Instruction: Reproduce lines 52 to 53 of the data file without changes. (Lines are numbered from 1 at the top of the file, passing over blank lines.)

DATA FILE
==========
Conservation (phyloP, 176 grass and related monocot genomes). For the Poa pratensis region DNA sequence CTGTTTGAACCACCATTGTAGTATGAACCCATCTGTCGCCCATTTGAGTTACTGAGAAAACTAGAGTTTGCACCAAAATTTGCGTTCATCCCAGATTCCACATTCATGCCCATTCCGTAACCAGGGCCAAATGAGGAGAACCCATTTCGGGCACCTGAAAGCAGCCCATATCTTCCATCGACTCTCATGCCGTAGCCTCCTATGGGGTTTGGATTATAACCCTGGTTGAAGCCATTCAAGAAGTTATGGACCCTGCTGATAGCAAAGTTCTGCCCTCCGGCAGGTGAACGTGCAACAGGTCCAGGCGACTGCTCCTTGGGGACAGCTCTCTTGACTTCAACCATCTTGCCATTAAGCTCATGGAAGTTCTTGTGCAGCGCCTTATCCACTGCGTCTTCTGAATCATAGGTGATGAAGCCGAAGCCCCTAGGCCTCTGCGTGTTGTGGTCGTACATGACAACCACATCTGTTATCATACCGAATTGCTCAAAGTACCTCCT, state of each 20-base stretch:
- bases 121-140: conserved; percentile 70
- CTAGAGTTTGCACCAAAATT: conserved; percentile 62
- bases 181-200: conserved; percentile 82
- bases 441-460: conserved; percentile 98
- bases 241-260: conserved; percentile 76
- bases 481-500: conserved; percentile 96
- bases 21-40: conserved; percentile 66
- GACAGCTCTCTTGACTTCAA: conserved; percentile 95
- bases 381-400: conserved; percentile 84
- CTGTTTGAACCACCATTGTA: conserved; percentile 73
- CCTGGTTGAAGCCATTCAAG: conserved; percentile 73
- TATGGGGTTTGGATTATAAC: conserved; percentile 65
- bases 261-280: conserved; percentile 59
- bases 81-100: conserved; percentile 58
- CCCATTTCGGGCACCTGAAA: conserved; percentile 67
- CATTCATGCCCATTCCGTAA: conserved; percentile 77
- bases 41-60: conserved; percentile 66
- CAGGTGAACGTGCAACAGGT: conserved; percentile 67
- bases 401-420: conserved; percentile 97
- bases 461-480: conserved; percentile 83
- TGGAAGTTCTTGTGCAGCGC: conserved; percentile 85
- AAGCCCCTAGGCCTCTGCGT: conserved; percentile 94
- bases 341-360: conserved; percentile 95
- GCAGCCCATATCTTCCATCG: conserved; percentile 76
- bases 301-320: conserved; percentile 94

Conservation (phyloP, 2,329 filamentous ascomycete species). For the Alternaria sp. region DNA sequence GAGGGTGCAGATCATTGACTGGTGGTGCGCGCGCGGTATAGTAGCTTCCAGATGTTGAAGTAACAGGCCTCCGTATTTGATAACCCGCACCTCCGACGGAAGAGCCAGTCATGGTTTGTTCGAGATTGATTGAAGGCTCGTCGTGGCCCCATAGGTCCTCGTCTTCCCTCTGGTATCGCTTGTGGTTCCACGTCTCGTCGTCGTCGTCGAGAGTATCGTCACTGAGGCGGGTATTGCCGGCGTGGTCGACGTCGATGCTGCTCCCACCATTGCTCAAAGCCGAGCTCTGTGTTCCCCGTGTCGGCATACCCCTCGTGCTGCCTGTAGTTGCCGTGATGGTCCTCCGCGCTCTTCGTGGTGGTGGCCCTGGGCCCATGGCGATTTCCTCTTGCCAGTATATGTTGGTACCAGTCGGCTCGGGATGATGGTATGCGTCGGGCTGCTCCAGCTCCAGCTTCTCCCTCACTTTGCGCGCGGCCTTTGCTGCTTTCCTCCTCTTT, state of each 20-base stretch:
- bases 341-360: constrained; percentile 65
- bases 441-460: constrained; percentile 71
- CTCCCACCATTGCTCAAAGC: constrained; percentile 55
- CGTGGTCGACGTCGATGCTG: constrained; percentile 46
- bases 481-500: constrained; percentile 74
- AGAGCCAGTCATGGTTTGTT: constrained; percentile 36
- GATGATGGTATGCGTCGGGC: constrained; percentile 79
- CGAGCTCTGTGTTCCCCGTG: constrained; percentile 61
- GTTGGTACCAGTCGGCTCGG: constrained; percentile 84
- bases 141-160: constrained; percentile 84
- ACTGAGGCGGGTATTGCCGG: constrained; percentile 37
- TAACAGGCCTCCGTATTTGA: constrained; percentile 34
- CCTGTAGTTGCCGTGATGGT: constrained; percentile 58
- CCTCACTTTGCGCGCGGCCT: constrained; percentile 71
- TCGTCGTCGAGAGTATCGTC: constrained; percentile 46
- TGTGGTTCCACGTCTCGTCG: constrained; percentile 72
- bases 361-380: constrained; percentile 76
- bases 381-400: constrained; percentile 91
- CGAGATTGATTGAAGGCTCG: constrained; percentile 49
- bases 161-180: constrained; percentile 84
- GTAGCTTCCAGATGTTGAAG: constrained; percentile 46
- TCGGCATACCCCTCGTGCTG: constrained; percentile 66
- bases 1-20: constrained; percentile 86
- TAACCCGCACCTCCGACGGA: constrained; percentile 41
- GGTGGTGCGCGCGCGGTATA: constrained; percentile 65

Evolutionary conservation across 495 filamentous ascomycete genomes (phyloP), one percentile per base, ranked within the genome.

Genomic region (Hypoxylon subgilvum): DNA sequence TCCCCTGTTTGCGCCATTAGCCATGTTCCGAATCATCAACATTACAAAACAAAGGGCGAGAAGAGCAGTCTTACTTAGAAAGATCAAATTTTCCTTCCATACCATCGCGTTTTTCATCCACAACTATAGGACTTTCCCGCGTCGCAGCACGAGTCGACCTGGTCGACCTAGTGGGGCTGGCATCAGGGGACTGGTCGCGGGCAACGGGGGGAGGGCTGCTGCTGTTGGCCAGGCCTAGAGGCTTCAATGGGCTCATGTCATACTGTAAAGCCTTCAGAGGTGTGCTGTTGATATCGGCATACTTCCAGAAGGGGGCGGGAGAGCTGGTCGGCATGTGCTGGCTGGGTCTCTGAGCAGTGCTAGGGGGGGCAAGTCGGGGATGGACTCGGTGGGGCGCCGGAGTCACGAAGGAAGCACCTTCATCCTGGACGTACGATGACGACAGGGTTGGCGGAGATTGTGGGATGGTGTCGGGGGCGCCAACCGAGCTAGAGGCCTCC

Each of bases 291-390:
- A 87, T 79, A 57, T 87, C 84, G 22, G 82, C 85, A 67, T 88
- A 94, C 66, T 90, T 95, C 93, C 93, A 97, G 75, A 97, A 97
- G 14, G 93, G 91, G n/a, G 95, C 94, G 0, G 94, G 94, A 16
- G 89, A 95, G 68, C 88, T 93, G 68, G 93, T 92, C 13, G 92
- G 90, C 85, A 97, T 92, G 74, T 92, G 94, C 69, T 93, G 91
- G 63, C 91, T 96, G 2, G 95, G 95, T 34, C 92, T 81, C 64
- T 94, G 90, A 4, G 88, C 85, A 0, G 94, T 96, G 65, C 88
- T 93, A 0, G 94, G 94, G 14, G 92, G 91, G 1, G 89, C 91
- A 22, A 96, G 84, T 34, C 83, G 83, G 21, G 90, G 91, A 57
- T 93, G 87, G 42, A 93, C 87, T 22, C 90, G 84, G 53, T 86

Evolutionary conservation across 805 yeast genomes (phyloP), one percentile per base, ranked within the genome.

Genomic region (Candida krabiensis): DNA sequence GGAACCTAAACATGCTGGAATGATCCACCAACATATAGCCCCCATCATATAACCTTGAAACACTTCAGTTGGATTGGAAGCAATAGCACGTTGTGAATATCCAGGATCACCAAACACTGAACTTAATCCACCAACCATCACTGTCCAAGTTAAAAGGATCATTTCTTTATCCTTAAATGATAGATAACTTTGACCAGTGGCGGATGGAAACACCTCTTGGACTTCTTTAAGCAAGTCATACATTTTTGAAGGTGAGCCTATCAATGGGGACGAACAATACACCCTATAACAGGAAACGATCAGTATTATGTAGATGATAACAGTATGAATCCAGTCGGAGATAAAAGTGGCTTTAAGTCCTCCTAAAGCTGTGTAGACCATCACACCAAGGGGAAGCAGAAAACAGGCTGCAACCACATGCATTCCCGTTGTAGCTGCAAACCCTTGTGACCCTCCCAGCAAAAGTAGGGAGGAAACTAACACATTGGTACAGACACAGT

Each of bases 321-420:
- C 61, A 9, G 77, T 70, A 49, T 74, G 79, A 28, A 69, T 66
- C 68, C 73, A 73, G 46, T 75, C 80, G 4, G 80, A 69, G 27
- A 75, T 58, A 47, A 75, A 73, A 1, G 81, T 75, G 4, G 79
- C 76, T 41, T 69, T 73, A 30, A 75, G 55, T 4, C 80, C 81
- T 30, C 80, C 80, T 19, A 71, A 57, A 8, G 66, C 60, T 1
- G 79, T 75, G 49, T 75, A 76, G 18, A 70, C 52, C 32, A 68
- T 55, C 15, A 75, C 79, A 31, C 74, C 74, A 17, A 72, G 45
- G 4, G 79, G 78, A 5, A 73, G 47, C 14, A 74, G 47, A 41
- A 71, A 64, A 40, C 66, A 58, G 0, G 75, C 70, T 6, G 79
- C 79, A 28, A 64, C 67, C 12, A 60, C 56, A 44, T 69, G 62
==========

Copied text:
- GGTGGTGCGCGCGCGGTATA: constrained; percentile 65

Evolutionary conservation across 495 filamentous ascomycete genomes (phyloP), one percentile per base, ranked within the genome.